“It seems like a simple concept, but it helps remove mucus, pollen and other allergens in the nasal cavity,” said Dr. Laura Chong, an allergist at the Oklahoma Allergy and Asthma Clinic in Oklahoma City.

The result is that you feel less congested and may need less allergy medication, Dr. Chong said.


Many popular weather apps and websites offer “allergy forecasts” or pollen counts. On the National Allergy Office website there is a list of more than 80 stations in the United States that provide more detailed daily updates on pollen based on different plant species. You can select the station closest to you and receive notifications for the particular pollen allergy you have.

Pollen counts tend to be highest between morning and mid-morning, as well as on hot, dry and windy days, Dr. Chong said. If you can exercise indoors during those times or run errands later in the evening, you’ll reduce the amount of pollen you breathe in, he added.

If you’re prone to allergy symptoms and have to go out in the morning or do yard work, wear a high-quality N95 mask — the kind you already have — to protect against coronavirus. This will help filter out pollen.


Avoid bringing pollen indoors after you’ve been outdoors. Take off your shoes and change your clothes when you get home. Take a shower before bed to remove pollen from your body. And don’t let your furry pets sleep with you, Dr. Hong said. “Even if you’re not allergic to your pets, there’s pollen on their coats.”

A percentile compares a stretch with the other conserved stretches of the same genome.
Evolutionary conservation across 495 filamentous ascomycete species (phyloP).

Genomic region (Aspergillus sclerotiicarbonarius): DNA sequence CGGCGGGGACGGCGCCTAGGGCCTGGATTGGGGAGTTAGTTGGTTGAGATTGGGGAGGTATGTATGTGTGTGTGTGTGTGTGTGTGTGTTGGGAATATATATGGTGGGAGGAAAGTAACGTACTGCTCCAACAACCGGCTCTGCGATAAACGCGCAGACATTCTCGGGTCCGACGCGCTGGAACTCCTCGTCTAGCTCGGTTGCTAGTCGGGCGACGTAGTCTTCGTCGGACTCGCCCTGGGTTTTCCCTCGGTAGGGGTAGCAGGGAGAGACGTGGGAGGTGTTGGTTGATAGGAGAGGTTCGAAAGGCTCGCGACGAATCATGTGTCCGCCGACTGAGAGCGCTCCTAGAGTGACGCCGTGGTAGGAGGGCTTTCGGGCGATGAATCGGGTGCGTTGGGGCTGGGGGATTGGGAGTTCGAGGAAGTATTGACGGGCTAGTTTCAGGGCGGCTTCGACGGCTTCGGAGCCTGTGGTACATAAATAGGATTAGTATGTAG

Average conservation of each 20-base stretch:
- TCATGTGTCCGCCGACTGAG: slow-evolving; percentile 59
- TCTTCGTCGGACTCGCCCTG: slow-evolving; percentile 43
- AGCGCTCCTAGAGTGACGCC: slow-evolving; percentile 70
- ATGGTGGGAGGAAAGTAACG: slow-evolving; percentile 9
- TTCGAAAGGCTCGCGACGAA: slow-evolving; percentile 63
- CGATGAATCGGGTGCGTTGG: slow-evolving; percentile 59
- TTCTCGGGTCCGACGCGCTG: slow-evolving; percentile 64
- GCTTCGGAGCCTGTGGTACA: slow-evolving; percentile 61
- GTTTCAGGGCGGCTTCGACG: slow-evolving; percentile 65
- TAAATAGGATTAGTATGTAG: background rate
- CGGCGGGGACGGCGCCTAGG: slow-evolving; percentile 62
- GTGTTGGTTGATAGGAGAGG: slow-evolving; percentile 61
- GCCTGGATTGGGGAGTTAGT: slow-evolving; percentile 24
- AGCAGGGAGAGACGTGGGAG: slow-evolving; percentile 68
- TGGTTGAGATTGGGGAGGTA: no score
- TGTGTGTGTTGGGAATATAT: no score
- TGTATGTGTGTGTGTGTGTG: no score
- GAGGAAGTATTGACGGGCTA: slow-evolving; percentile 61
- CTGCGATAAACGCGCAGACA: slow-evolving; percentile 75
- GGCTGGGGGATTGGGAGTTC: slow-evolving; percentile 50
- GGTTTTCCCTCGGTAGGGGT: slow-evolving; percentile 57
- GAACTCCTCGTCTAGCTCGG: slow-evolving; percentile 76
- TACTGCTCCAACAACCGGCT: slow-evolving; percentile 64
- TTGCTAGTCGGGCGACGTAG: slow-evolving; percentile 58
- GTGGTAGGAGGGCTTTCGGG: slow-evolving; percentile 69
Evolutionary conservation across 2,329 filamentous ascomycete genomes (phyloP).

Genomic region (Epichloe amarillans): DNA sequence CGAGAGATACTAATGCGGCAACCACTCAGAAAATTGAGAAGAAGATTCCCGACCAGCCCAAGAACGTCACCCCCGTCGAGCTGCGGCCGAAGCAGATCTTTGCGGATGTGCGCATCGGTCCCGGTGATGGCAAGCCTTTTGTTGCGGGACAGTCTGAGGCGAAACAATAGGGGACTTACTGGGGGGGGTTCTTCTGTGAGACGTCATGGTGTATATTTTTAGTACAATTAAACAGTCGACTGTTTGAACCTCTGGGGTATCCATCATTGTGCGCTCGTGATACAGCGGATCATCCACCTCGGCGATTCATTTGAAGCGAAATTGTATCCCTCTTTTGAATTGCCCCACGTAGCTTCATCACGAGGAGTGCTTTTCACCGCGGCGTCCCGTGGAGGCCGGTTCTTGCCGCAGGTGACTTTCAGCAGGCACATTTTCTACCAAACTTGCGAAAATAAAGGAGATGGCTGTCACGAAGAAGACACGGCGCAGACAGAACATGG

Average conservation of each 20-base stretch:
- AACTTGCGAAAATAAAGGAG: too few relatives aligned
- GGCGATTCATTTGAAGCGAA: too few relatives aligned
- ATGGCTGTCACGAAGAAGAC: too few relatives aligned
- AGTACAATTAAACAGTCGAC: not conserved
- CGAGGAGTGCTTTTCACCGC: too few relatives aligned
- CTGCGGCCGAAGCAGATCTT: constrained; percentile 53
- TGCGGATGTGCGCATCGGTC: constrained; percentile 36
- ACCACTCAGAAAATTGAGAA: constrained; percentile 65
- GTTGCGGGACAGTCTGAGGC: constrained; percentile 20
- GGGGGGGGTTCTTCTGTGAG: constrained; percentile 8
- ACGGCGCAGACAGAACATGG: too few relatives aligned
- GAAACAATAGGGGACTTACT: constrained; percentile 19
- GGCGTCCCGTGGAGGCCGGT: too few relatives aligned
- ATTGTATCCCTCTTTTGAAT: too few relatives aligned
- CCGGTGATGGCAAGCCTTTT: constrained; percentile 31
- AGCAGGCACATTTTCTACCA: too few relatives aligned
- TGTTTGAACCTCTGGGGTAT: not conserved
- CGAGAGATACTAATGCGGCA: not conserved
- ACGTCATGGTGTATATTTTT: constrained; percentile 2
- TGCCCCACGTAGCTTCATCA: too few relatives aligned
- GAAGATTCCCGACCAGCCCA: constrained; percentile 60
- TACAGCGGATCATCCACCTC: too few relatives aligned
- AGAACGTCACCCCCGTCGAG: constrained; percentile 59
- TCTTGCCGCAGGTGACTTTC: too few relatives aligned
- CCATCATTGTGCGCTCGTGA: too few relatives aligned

To sleep better, you can try enclosing your mattress and pillows with hypoallergenic covers, washing your bedding in hot, soapy water once a week, and using a dryer instead of a clothesline.

Dr. Hong also recommended cleaning and replacing your air conditioner’s filter with one that has a Minimum Efficiency Reporting Value (MERV) of 11 or higher. These filters are capable of capturing tiny pollen particles. If you have severe allergies, you may want to splurge on a professional-style HEPA (high-efficiency particulate air) filter in your bedroom. HEPA filters typically have a MERV rating of 17 or higher and remove 99 percent of pollen, as well as animal dander, dust, and other particles.


If allergies are affecting your daily life, you may want to talk to your doctor about immunotherapy for long-term relief.

After confirming exactly which types of pollen you are allergic to with a skin prick exam or blood test, your doctor may recommend subcutaneous allergy immunotherapy or allergy shots. This involves a series of injections given every week or month that contain tiny amounts of the pollen you are allergic to. The dose is gradually increased, which helps your immune system become less sensitive to the allergen over time.

In the last decade, the Food and Drug Administration has begun approving another form of immunotherapy, known as sublingual immunotherapy. Here, small amounts of pollen come in the form of tablets, placed under the tongue for a minute or two, then swallowed as they dissolve. Currently, the only approved tablets are for allergies to dust mites, ragweed, and northern grasses such as timothy, although more tablets are being tested in clinical trials.

Both types of immunotherapy require patience. It may take six months to a year to see a reduction in symptoms, Dr. Hong said. Still, you may need to continue treatment for three to five years before your body can reliably ignore your triggers.

When it works, immunotherapy can be amazing, Dr. Hong said. People who once suffered from annual nasal congestion and itchy eyes can, after successful treatment, enjoy spring again.